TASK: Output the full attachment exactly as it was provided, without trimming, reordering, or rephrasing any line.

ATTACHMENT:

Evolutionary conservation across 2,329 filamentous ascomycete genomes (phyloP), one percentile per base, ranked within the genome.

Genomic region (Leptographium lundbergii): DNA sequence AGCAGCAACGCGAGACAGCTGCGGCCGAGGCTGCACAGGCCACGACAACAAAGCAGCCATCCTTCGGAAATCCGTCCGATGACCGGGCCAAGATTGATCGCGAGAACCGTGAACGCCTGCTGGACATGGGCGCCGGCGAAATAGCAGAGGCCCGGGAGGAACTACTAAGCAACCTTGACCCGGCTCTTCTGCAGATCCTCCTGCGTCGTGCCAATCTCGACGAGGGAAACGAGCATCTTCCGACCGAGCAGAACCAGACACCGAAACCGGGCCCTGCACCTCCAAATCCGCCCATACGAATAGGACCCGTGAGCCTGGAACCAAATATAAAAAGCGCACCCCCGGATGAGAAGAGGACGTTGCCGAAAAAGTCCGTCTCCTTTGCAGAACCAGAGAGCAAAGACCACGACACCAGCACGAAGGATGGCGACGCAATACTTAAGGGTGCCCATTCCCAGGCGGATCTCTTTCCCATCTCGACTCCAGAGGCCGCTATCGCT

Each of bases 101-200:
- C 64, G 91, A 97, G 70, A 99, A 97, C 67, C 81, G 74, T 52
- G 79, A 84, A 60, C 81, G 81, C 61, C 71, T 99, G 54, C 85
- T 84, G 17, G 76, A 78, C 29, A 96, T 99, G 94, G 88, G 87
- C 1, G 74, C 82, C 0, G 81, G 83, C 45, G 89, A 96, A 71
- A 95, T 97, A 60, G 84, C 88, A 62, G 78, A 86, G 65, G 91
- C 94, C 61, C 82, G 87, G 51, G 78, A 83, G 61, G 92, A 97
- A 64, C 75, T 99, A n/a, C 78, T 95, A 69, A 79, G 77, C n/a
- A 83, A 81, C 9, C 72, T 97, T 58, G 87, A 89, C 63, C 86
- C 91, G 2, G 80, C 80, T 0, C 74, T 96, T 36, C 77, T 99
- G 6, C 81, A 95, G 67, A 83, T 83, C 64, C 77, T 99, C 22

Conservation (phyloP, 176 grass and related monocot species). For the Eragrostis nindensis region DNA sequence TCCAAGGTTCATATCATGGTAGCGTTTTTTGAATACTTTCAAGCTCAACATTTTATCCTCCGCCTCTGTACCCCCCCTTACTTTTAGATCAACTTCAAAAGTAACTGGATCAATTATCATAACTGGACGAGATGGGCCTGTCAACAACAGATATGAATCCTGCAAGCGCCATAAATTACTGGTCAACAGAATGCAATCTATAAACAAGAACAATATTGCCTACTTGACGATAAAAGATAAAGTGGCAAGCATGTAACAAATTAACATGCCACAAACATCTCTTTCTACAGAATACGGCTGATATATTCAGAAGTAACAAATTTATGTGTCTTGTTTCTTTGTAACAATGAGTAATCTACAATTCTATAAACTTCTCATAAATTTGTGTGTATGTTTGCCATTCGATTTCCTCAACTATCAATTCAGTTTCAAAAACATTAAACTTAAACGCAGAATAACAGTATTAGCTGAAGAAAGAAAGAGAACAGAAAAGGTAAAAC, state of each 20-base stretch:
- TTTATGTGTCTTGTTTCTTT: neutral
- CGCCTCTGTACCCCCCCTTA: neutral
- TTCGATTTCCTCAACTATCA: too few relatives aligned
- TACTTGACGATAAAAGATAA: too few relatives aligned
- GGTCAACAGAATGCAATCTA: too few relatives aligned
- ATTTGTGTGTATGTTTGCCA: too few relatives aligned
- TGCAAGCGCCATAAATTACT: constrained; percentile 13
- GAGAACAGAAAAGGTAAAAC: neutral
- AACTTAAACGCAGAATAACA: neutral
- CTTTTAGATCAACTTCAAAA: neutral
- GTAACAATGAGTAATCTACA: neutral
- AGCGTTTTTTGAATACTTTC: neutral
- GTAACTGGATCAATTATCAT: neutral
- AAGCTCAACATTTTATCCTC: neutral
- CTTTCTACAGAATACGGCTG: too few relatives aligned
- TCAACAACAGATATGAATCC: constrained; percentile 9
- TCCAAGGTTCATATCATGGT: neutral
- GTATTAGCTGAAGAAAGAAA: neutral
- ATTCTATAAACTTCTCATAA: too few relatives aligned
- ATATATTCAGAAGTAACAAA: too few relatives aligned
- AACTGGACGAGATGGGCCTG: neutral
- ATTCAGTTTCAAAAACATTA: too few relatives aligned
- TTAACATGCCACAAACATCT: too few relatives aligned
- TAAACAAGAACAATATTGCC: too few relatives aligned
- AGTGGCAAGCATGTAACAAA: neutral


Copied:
Evolutionary conservation across 2,329 filamentous ascomycete genomes (phyloP), one percentile per base, ranked within the genome.

Genomic region (Leptographium lundbergii): DNA sequence AGCAGCAACGCGAGACAGCTGCGGCCGAGGCTGCACAGGCCACGACAACAAAGCAGCCATCCTTCGGAAATCCGTCCGATGACCGGGCCAAGATTGATCGCGAGAACCGTGAACGCCTGCTGGACATGGGCGCCGGCGAAATAGCAGAGGCCCGGGAGGAACTACTAAGCAACCTTGACCCGGCTCTTCTGCAGATCCTCCTGCGTCGTGCCAATCTCGACGAGGGAAACGAGCATCTTCCGACCGAGCAGAACCAGACACCGAAACCGGGCCCTGCACCTCCAAATCCGCCCATACGAATAGGACCCGTGAGCCTGGAACCAAATATAAAAAGCGCACCCCCGGATGAGAAGAGGACGTTGCCGAAAAAGTCCGTCTCCTTTGCAGAACCAGAGAGCAAAGACCACGACACCAGCACGAAGGATGGCGACGCAATACTTAAGGGTGCCCATTCCCAGGCGGATCTCTTTCCCATCTCGACTCCAGAGGCCGCTATCGCT

Each of bases 101-200:
- C 64, G 91, A 97, G 70, A 99, A 97, C 67, C 81, G 74, T 52
- G 79, A 84, A 60, C 81, G 81, C 61, C 71, T 99, G 54, C 85
- T 84, G 17, G 76, A 78, C 29, A 96, T 99, G 94, G 88, G 87
- C 1, G 74, C 82, C 0, G 81, G 83, C 45, G 89, A 96, A 71
- A 95, T 97, A 60, G 84, C 88, A 62, G 78, A 86, G 65, G 91
- C 94, C 61, C 82, G 87, G 51, G 78, A 83, G 61, G 92, A 97
- A 64, C 75, T 99, A n/a, C 78, T 95, A 69, A 79, G 77, C n/a
- A 83, A 81, C 9, C 72, T 97, T 58, G 87, A 89, C 63, C 86
- C 91, G 2, G 80, C 80, T 0, C 74, T 96, T 36, C 77, T 99
- G 6, C 81, A 95, G 67, A 83, T 83, C 64, C 77, T 99, C 22

Conservation (phyloP, 176 grass and related monocot species). For the Eragrostis nindensis region DNA sequence TCCAAGGTTCATATCATGGTAGCGTTTTTTGAATACTTTCAAGCTCAACATTTTATCCTCCGCCTCTGTACCCCCCCTTACTTTTAGATCAACTTCAAAAGTAACTGGATCAATTATCATAACTGGACGAGATGGGCCTGTCAACAACAGATATGAATCCTGCAAGCGCCATAAATTACTGGTCAACAGAATGCAATCTATAAACAAGAACAATATTGCCTACTTGACGATAAAAGATAAAGTGGCAAGCATGTAACAAATTAACATGCCACAAACATCTCTTTCTACAGAATACGGCTGATATATTCAGAAGTAACAAATTTATGTGTCTTGTTTCTTTGTAACAATGAGTAATCTACAATTCTATAAACTTCTCATAAATTTGTGTGTATGTTTGCCATTCGATTTCCTCAACTATCAATTCAGTTTCAAAAACATTAAACTTAAACGCAGAATAACAGTATTAGCTGAAGAAAGAAAGAGAACAGAAAAGGTAAAAC, state of each 20-base stretch:
- TTTATGTGTCTTGTTTCTTT: neutral
- CGCCTCTGTACCCCCCCTTA: neutral
- TTCGATTTCCTCAACTATCA: too few relatives aligned
- TACTTGACGATAAAAGATAA: too few relatives aligned
- GGTCAACAGAATGCAATCTA: too few relatives aligned
- ATTTGTGTGTATGTTTGCCA: too few relatives aligned
- TGCAAGCGCCATAAATTACT: constrained; percentile 13
- GAGAACAGAAAAGGTAAAAC: neutral
- AACTTAAACGCAGAATAACA: neutral
- CTTTTAGATCAACTTCAAAA: neutral
- GTAACAATGAGTAATCTACA: neutral
- AGCGTTTTTTGAATACTTTC: neutral
- GTAACTGGATCAATTATCAT: neutral
- AAGCTCAACATTTTATCCTC: neutral
- CTTTCTACAGAATACGGCTG: too few relatives aligned
- TCAACAACAGATATGAATCC: constrained; percentile 9
- TCCAAGGTTCATATCATGGT: neutral
- GTATTAGCTGAAGAAAGAAA: neutral
- ATTCTATAAACTTCTCATAA: too few relatives aligned
- ATATATTCAGAAGTAACAAA: too few relatives aligned
- AACTGGACGAGATGGGCCTG: neutral
- ATTCAGTTTCAAAAACATTA: too few relatives aligned
- TTAACATGCCACAAACATCT: too few relatives aligned
- TAAACAAGAACAATATTGCC: too few relatives aligned
- AGTGGCAAGCATGTAACAAA: neutral